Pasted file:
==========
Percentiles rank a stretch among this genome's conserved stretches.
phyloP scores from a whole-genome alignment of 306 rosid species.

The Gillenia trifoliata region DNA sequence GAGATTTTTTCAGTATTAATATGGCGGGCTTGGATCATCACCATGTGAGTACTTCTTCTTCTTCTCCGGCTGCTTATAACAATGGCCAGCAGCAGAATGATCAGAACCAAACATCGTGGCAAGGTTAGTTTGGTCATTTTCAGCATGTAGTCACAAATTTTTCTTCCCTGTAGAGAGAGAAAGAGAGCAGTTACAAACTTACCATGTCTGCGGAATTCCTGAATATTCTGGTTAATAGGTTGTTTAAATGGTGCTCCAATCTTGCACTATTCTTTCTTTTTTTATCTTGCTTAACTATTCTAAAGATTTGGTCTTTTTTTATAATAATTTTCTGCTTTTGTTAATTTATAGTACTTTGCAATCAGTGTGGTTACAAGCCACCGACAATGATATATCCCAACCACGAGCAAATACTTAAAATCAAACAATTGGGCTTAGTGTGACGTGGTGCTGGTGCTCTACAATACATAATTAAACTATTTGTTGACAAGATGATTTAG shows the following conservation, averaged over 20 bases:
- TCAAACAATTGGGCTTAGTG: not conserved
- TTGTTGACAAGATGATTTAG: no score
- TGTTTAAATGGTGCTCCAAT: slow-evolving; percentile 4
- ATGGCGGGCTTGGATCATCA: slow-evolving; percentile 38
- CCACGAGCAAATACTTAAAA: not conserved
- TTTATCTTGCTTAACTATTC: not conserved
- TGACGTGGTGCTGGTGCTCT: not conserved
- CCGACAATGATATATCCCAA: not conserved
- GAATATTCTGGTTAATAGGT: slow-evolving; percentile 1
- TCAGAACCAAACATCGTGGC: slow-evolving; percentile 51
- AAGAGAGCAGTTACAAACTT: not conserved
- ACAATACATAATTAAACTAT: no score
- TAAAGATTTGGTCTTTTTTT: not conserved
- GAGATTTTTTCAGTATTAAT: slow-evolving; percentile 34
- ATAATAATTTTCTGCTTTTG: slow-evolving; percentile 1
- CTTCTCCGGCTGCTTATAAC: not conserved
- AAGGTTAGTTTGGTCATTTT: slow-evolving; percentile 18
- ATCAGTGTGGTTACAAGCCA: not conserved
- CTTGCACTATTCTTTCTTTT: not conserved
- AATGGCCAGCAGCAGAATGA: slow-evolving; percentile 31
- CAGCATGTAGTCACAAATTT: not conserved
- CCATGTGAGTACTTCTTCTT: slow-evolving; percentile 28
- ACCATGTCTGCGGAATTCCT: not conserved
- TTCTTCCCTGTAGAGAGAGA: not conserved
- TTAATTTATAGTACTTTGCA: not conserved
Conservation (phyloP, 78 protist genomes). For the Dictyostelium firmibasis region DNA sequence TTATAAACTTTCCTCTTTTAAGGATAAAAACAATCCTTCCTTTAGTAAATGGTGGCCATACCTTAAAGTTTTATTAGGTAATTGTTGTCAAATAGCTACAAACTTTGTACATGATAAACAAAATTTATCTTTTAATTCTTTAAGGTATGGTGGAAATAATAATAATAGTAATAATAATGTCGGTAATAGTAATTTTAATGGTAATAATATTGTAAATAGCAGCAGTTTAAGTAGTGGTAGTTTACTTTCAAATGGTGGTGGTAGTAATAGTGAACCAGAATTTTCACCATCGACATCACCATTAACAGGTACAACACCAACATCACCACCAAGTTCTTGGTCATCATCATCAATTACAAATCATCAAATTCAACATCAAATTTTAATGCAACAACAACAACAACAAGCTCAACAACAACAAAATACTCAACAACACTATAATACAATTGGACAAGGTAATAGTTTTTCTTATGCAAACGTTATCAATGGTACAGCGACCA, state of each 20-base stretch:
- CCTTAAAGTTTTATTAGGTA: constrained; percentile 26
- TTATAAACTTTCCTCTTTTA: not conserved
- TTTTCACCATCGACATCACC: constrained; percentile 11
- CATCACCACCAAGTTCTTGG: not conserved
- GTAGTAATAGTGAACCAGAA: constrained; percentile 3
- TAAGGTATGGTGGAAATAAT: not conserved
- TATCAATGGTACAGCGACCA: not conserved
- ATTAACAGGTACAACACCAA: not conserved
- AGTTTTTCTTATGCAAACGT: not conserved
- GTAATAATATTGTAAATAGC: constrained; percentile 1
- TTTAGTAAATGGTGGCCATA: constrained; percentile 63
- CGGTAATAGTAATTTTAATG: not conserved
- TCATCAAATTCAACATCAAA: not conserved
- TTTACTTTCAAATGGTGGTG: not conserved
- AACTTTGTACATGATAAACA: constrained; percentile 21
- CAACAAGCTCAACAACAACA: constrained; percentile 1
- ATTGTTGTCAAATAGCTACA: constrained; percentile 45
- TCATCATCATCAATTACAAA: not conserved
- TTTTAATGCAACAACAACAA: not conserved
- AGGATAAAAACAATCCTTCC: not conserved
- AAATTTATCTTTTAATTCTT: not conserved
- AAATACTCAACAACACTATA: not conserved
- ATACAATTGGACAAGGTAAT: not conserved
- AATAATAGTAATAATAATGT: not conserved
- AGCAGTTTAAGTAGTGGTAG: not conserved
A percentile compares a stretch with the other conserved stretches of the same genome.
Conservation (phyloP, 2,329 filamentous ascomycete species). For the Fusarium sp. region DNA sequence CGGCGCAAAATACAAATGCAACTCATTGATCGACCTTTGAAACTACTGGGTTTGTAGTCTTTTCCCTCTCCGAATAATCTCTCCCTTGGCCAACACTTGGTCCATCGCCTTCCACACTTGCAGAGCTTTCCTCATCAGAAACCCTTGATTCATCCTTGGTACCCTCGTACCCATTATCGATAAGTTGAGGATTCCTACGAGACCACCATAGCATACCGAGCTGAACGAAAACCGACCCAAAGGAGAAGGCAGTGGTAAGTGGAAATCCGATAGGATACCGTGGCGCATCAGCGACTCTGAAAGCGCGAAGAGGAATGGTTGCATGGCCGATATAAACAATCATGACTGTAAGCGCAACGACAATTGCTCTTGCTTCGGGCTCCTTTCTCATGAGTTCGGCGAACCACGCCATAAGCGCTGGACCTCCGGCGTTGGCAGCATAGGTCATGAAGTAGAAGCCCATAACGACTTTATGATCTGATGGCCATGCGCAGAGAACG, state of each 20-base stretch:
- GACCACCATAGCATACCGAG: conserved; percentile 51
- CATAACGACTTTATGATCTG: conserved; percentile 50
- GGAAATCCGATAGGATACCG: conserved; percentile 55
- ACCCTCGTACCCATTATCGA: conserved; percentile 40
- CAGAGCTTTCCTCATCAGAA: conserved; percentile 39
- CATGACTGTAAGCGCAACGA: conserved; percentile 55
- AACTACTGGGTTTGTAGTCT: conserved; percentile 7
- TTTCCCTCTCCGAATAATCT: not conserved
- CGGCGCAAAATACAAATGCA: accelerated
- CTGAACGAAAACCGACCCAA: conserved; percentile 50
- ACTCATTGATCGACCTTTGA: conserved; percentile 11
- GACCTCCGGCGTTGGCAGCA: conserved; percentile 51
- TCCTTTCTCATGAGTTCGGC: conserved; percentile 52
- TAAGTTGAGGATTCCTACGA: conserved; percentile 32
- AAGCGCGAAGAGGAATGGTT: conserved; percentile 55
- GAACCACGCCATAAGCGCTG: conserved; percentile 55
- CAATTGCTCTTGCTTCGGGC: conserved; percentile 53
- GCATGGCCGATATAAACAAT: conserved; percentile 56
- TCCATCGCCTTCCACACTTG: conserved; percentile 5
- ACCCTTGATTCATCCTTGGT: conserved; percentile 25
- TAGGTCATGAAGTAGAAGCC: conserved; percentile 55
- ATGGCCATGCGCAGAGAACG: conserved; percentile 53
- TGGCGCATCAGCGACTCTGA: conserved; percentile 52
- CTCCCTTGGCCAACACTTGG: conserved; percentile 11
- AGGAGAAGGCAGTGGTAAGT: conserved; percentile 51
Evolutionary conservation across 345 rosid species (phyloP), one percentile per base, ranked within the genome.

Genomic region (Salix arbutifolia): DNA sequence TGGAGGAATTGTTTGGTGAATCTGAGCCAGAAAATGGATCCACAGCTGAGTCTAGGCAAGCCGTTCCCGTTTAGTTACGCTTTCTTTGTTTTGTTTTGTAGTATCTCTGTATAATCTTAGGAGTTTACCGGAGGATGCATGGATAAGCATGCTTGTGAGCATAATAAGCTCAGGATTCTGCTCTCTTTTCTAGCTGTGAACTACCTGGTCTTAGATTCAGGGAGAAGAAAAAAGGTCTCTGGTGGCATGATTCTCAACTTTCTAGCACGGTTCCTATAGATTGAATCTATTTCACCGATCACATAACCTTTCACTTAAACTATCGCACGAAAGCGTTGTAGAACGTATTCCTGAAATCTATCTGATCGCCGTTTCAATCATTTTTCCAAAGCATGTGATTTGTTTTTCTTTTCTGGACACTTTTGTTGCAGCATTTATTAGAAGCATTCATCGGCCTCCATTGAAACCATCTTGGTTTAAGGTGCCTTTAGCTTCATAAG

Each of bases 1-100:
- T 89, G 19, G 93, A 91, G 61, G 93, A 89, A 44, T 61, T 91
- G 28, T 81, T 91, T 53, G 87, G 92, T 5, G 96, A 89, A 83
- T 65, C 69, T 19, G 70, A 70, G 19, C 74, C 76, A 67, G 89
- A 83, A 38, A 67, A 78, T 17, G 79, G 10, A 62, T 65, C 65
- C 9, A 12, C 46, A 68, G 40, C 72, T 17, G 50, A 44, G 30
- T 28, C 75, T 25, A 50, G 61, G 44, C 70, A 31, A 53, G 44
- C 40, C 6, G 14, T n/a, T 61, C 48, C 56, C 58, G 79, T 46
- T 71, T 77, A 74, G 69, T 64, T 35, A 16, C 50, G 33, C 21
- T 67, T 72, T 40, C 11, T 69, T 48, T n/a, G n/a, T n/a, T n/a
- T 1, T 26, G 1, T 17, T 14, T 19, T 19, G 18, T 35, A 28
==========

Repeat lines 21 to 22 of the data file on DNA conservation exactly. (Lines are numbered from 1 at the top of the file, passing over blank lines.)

- ATCAGTGTGGTTACAAGCCA: not conserved
- CTTGCACTATTCTTTCTTTT: not conserved